A research paper on robotics authored by computer science researchers at Oregon State University was recently named one of the top four out of more than 2,000 accepted submissions at a prestigious conference.
Students Jonah Siekmann and Yesh Godse presented their research findings at the 2021 IEEE International Conference on Robotics and Automation. In their paper, “Sim-to-Real Learning of All Common Bipedal Gaits via Periodic Reward Composition,” they report on their work using simulations to teach two-legged robots how to run, skip, and hop.
The paper is co-authored with Alan Fern, professor and associate head of research in the School of Electrical Engineering and Computer Science, and Jonathan Hurst, professor of mechanical engineering and robotics.
Traditionally, researchers have tried to train bipedal robots to move by first creating a “reference trajectory,” which tells the robot at each moment where its joints and velocities should be. This approach, however, doesn’t work particularly well since it is difficult to figure out the reference trajectories, and it doesn’t take into account the uneven surfaces the robot needs to deal with.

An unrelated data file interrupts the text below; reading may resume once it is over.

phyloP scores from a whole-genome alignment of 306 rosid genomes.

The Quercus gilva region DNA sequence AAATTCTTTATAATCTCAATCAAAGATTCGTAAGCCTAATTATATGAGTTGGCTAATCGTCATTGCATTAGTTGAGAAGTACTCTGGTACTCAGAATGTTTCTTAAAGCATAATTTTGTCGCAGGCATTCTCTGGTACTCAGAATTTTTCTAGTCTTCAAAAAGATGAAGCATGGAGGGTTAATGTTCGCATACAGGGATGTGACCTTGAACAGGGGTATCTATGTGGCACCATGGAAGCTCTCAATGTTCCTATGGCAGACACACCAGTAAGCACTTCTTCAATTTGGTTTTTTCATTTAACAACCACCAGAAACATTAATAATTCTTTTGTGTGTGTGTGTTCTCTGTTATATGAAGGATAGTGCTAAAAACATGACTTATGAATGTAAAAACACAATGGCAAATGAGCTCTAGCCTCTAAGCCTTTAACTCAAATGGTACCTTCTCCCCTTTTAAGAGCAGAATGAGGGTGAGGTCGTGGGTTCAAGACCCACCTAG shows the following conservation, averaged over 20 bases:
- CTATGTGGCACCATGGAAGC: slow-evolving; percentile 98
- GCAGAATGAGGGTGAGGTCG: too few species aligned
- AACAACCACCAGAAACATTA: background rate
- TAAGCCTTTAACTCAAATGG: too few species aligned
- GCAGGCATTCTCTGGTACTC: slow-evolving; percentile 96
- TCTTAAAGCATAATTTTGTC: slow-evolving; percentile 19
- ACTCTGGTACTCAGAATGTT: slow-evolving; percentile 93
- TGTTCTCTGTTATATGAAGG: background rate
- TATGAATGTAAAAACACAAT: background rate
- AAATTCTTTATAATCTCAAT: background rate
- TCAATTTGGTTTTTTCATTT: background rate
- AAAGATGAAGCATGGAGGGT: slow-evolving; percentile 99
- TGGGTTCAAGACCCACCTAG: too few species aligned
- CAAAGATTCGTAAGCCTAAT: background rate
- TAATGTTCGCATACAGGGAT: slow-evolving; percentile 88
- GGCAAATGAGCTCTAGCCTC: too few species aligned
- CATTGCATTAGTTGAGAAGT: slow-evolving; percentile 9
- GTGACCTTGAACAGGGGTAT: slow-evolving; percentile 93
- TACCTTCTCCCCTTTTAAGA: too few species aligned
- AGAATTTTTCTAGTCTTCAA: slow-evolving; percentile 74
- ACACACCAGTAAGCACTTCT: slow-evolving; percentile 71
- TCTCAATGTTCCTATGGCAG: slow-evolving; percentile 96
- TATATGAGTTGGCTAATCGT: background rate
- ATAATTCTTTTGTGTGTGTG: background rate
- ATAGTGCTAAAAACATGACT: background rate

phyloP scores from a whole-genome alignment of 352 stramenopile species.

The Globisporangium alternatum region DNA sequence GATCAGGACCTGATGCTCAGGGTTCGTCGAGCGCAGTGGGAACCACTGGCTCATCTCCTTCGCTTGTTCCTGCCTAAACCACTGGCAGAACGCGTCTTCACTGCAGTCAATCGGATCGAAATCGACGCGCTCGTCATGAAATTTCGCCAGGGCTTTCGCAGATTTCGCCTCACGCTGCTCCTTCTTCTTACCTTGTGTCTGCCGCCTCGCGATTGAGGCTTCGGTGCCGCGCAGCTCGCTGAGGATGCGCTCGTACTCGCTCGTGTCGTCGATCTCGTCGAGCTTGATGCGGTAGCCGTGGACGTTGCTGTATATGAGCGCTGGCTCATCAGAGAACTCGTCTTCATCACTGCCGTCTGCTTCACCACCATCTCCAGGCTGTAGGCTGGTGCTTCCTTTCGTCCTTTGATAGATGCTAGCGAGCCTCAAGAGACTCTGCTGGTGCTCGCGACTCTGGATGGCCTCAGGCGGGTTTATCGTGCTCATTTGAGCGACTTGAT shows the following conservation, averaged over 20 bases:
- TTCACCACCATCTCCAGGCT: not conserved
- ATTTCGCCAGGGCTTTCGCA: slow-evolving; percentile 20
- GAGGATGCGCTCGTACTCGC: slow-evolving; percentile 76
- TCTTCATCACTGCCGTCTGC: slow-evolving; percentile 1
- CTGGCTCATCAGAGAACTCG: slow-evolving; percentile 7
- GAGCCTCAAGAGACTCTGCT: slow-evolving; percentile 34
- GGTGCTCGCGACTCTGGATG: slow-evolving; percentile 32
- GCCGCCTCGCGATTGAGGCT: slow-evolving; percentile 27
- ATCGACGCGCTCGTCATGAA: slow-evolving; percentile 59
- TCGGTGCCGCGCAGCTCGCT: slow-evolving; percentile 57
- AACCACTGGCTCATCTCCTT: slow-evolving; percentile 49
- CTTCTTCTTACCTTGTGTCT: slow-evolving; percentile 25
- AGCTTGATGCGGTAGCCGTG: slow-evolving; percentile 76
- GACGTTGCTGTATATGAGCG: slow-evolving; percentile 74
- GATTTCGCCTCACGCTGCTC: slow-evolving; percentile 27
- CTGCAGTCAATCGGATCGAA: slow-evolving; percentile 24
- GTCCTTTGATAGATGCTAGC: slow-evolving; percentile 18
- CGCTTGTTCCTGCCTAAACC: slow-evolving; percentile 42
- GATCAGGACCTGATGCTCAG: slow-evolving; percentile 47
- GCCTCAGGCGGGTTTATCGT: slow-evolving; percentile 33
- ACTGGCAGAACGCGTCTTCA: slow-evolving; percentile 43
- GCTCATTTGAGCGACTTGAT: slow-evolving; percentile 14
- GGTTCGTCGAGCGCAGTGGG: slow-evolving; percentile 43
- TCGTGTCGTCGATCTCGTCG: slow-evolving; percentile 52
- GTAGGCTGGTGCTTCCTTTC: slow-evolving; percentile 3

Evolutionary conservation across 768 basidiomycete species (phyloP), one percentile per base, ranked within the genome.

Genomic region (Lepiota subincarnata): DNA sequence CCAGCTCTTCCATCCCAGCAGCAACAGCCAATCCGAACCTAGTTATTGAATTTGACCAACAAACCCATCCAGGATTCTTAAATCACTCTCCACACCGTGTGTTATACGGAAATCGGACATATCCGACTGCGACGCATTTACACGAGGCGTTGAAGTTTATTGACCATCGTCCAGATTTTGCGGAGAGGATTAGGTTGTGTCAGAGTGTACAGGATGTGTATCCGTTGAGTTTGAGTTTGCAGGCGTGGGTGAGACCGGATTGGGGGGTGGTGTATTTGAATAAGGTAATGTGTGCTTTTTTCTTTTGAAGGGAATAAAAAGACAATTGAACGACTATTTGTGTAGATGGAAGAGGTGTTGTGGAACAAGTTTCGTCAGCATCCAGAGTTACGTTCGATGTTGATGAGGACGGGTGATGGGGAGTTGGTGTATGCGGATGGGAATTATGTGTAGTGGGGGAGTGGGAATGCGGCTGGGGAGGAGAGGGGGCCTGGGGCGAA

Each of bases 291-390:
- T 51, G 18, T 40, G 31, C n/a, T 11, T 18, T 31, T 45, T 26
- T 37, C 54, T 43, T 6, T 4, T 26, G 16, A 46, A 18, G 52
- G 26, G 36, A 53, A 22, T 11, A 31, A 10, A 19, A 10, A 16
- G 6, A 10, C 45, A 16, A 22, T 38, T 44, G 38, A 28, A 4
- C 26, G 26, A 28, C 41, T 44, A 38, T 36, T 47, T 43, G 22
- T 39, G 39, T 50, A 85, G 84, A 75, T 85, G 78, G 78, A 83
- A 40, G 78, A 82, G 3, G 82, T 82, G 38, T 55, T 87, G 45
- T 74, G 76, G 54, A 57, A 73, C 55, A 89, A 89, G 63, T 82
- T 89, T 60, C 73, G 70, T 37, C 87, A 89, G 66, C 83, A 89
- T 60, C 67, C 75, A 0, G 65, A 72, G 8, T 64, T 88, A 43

Instead, the researchers’ new approach trains the robot in simulation, and rewards the robot when it is accomplishing the goal, and gives negative rewards when it is not.
“We use an approach that simply specifies constraints on the foot forces and velocities which allows us to specify the different types of gaits and smoothly move between them,” Fern said. “This worked much better than we ever expected.”
Siekmann, a master’s degree student in robotics who earned an honors bachelor’s degree in computer science from Oregon State in 2020, provided some additional insights.
“We were trying to train a neural network to learn various bipedal behaviors from scratch without any kind of motion capture or reference to what those behaviors looked like,” Siekmann explained. “To do this, we used deep reinforcement learning that allows a neural network to maximize a reward function.”
Added Godse, “It turned out that there was a simple mathematical framework for describing the full spectrum of all bipedal gaits and their corresponding reward/cost functions.”
Godse graduated in just three years with a bachelor’s degree in computer science from Oregon State in spring 2021 and began working on robotics research as a freshman.
Both Siekmann and Godse are now working as controls engineers at Agility Robotics, the company co-founded by Hurst that develops the robots used in Oregon State’s Dynamic Robotics Lab.